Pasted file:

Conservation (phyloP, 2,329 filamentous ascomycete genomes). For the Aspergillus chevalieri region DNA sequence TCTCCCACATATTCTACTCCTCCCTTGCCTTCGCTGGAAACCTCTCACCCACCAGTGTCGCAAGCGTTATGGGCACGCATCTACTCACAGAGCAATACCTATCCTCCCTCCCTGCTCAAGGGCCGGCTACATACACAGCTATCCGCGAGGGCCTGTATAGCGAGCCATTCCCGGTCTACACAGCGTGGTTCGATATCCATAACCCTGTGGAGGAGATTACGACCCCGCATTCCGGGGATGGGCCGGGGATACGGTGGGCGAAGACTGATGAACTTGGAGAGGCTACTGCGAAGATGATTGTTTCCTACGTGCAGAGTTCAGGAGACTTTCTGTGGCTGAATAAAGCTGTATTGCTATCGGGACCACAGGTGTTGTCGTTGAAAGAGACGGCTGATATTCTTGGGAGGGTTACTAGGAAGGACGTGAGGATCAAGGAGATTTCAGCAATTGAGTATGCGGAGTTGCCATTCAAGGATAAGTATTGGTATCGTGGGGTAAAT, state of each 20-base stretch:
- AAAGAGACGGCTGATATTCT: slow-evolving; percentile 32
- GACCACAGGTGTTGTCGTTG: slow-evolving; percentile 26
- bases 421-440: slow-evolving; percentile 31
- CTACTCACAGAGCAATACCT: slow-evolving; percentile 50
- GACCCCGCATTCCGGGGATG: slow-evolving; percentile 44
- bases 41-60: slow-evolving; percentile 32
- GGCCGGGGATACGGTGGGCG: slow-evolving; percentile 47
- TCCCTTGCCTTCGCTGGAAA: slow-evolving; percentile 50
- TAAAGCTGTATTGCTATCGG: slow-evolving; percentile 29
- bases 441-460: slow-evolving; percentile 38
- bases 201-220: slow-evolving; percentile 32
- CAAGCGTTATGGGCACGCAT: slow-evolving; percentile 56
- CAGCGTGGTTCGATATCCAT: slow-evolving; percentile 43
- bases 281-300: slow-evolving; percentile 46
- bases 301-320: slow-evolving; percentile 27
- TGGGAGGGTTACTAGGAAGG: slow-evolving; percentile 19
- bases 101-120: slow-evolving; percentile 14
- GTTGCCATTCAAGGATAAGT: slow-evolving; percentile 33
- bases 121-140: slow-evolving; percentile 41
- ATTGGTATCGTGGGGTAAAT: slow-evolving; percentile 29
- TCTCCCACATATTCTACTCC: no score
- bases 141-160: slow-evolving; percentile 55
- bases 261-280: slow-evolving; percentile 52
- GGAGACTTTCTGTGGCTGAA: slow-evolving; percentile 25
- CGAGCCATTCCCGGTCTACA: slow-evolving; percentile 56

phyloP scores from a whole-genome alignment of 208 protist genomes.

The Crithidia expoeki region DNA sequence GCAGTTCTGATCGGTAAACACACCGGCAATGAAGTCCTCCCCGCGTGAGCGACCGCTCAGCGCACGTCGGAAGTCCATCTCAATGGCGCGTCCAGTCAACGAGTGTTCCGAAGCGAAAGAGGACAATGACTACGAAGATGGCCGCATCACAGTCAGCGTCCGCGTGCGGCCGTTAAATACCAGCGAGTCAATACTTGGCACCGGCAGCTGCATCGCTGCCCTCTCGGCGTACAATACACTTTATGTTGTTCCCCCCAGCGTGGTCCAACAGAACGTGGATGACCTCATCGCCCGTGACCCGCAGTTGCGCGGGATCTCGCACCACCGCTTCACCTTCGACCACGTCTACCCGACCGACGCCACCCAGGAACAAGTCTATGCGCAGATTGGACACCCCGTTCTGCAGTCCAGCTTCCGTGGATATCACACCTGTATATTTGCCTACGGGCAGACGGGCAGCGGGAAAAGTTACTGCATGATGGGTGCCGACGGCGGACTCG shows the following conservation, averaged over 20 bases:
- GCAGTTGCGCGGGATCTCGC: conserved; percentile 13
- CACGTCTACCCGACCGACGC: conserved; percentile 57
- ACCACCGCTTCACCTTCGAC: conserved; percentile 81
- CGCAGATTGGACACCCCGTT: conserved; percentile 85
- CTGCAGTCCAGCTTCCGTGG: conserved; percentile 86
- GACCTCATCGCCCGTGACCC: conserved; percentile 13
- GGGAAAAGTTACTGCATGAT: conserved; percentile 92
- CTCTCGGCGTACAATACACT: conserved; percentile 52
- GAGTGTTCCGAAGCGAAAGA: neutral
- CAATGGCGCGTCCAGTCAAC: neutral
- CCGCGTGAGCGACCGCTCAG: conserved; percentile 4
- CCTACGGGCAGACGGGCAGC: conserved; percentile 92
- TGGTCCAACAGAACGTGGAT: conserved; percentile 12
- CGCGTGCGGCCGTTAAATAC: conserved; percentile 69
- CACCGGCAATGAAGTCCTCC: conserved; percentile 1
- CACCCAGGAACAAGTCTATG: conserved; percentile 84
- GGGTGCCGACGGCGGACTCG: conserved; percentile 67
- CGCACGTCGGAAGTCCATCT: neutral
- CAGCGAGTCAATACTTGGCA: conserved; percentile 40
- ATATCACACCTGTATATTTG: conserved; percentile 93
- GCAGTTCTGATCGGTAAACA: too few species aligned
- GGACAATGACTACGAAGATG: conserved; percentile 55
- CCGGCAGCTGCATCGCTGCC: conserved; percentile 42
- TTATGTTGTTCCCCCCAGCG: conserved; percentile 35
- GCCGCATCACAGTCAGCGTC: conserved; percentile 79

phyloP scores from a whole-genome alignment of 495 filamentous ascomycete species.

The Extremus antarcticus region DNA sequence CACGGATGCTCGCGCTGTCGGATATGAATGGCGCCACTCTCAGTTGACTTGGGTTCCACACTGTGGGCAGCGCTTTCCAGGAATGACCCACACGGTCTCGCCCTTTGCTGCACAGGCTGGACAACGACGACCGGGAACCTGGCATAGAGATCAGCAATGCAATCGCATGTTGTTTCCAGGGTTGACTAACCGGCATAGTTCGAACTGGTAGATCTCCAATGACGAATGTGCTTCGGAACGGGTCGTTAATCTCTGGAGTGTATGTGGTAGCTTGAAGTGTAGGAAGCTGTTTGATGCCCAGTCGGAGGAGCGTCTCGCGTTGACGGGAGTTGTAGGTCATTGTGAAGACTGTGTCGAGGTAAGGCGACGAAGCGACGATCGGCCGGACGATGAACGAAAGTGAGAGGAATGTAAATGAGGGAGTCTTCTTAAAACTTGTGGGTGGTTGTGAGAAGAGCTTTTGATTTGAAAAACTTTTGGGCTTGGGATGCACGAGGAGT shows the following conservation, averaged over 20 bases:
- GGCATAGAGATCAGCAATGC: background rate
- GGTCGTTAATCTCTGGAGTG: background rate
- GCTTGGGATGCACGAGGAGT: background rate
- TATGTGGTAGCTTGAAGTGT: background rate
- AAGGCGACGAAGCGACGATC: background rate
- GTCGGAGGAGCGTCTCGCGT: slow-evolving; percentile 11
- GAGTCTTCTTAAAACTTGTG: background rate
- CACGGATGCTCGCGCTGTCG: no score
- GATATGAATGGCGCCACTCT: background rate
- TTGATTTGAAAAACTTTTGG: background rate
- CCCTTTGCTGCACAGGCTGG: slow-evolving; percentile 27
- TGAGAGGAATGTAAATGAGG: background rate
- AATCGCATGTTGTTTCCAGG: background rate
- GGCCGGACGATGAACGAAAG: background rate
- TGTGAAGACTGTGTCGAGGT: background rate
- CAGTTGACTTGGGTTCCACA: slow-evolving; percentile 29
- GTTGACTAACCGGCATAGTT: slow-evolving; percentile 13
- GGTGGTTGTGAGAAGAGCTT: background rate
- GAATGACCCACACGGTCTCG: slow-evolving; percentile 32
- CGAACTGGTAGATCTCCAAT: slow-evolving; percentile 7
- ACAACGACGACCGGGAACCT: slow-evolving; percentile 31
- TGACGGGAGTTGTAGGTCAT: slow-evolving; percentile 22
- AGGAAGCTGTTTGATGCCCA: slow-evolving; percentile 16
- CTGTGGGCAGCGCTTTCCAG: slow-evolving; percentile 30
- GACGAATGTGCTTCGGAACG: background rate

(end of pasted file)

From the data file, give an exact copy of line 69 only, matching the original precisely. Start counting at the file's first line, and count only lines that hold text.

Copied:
- GGCCGGACGATGAACGAAAG: background rate